Note that ngx.flush is non functional when in the HTTP 1.0 output buffering mode. See HTTP 1.0 support.

ngx.exit

syntax: ngx.exit(status)

context: rewrite_by_lua, access_by_lua*, content_by_lua**

When status >= 200 (i.e., ngx.HTTP_OK and above), it will interrupt the execution of the current request and return status code to nginx.

When status == 0 (i.e., ngx.OK), it will only quit the current phase handler (or the content handler if the content_by_lua directive is used) and continue to run later phases (if any) for the current request.

The status argument can be ngx.OK, ngx.ERROR, ngx.HTTP_NOT_FOUND, ngx.HTTP_MOVED_TEMPORARILY, or other HTTP status constants.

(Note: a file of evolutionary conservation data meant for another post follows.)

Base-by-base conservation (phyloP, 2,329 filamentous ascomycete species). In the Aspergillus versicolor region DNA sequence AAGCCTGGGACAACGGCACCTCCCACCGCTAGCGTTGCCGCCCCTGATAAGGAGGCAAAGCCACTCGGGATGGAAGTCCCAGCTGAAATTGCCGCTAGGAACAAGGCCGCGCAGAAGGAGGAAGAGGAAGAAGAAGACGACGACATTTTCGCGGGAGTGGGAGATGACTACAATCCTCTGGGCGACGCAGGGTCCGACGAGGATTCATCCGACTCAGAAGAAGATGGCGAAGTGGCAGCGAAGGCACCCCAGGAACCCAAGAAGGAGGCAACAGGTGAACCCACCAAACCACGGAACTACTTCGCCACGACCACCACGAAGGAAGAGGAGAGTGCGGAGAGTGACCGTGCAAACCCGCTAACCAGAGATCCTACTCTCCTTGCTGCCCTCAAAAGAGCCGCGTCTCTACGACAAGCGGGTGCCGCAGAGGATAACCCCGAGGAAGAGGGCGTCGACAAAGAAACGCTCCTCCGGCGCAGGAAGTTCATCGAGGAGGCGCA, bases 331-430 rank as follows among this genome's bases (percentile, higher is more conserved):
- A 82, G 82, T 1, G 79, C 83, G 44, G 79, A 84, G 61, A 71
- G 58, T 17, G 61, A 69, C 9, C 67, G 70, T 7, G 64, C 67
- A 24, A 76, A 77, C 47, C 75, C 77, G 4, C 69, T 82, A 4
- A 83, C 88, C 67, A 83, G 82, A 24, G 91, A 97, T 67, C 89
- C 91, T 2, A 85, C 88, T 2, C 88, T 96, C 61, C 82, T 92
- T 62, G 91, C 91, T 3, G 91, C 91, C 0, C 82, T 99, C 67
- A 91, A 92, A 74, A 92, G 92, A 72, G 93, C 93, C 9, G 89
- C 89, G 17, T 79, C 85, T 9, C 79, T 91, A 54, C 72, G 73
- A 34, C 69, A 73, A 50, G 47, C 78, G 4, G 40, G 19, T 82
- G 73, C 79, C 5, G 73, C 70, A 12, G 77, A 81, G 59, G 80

To return an error page with custom contents, use code snippets like this:

ngx.status = ngx.HTTP_GONE
ngx.say("This is our own content")
-- to cause quit the whole request rather than the current phase handler
ngx.exit(ngx.HTTP_OK)

The effect in action:

$ curl -i http://localhost/test
HTTP/1.1 410 Gone
Server: nginx/1.0.6
Date: Thu, 15 Sep 2011 00:51:48 GMT
Content-Type: text/plain
Transfer-Encoding: chunked
Connection: keep-alive

This is our own content

Number literals can be used directly as the argument, for instance,

ngx.exit(501)

Note that while this method accepts all HTTP status constants as input, it only accepts NGX_OK and NGX_ERROR of the core constants.

It is strongly recommended to combine the return statement with this call, i.e., return ngx.exit(...).

ngx.eof

syntax: ngx.eof()

context: rewrite_by_lua, access_by_lua*, content_by_lua**

Explicitly specify the end of the response output stream.

ngx.sleep

syntax: ngx.sleep(seconds)

context: rewrite_by_lua, access_by_lua*, content_by_lua**

Sleeps for the specified seconds without blocking. One can specify time resolution up to 0.001 seconds (i.e., one milliseconds).

Behind the scene, this method makes use of the Nginx timers.